Whenever there is a national scandal, assassination, security breach, news of corporate corruption, or financial debacle, the go-to remedy for these societal and economic shocks is to conduct an investigation. This is the government’s typical reaction to events it let happen or did not want to, or
Here is why the U.S> political system became so corrupt, and how it got a corrupt businessman elected president of the U.S.
How bad is the wealth disparity in the U.S.? This chart should help explain it.
What happens when you are retired and bored with playing cards or golf, and going for coffee, but you have an active mind. Then, you remember that in your previous professional life, you saw business behavior that was illegal. Maybe you saw suspect transactions or met clients
“Justice delayed is justice denied.” –William Gladstone (1809-1898) American voters have short memories, but most remember that executives who headed the nation’s major financial and mortgage firms that led to the 2008 real estate crash the subsequent eight-year-long recession were never prosecuted for their criminal derelictions
Political commentators and the financial media are breathless over the latest economic numbers showing the lowest jobless rate in 49 years, but there is a big problem: These are quarterly, short-term numbers, and they do not indicate the financial health of the average American. If they
When something very newsworthy happens, people are re-awakened. That happened when Trump was elected. It has been downhill ever since. Since Trump’s election, Americans have been exposed to a lifestyle of the sociopathic, unrepentant and venal. Worse, too many Americans now see this as the new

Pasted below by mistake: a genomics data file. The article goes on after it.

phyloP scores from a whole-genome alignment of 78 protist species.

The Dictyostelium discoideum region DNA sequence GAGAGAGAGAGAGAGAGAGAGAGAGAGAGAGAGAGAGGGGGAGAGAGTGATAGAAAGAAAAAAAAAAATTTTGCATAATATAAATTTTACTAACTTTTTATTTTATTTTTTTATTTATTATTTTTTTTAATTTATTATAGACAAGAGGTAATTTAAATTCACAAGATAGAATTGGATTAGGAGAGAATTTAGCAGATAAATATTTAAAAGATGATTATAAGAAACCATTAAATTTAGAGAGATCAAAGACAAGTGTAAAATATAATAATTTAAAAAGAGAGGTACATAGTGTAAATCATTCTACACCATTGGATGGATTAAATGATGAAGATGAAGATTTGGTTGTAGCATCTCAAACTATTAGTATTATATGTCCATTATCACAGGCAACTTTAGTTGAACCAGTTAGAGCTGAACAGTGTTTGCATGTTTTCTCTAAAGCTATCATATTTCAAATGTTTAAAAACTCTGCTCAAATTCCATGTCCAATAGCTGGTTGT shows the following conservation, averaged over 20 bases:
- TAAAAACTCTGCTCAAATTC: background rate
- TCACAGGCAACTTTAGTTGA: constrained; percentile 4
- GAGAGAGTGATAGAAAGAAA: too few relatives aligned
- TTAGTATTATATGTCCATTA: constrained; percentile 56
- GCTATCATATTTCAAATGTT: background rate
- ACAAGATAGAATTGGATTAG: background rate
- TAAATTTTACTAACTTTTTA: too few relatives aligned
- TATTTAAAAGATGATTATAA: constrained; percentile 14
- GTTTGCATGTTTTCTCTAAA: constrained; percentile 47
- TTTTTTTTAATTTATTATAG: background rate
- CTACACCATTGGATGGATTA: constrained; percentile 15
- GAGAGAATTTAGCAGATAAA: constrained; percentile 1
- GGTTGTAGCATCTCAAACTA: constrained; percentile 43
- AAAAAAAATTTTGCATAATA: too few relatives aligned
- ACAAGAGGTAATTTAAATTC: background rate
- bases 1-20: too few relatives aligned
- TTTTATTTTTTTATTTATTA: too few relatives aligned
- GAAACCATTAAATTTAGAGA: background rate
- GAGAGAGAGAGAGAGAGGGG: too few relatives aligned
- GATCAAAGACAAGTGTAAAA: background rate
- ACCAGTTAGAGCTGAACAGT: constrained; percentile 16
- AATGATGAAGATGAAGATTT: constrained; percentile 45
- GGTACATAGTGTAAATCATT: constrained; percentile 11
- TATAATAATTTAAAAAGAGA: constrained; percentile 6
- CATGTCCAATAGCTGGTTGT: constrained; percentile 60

JP Morgan CEO Jamie Dimon (salary: about $21 million annually) knows a lot about banking, but not much about how average people manage their finances, including a minimum wage teller who works for his bank. In this interesting video exchange, Dimon is dumbfounded when asked how
A new survey from the Insured Retirement Institute (IRI) found that 55% of Baby Boomers had retirement savings today. In 2011, the study found that 75% of Boomers had retirement savings. Worse, among this current group, 50% have less than $250,000 in retirement accounts. Depressing surveys
In a single week in March 2019, Americans were treated to an unprecedented college admission bribery scandal, the lenient sentencing of Trump’s campaign manager on tax evasion, and Republican plans to cut the pensions of thousands of federal employees, accompanied by proposed decreases in Medicare and Medicaid budgets. These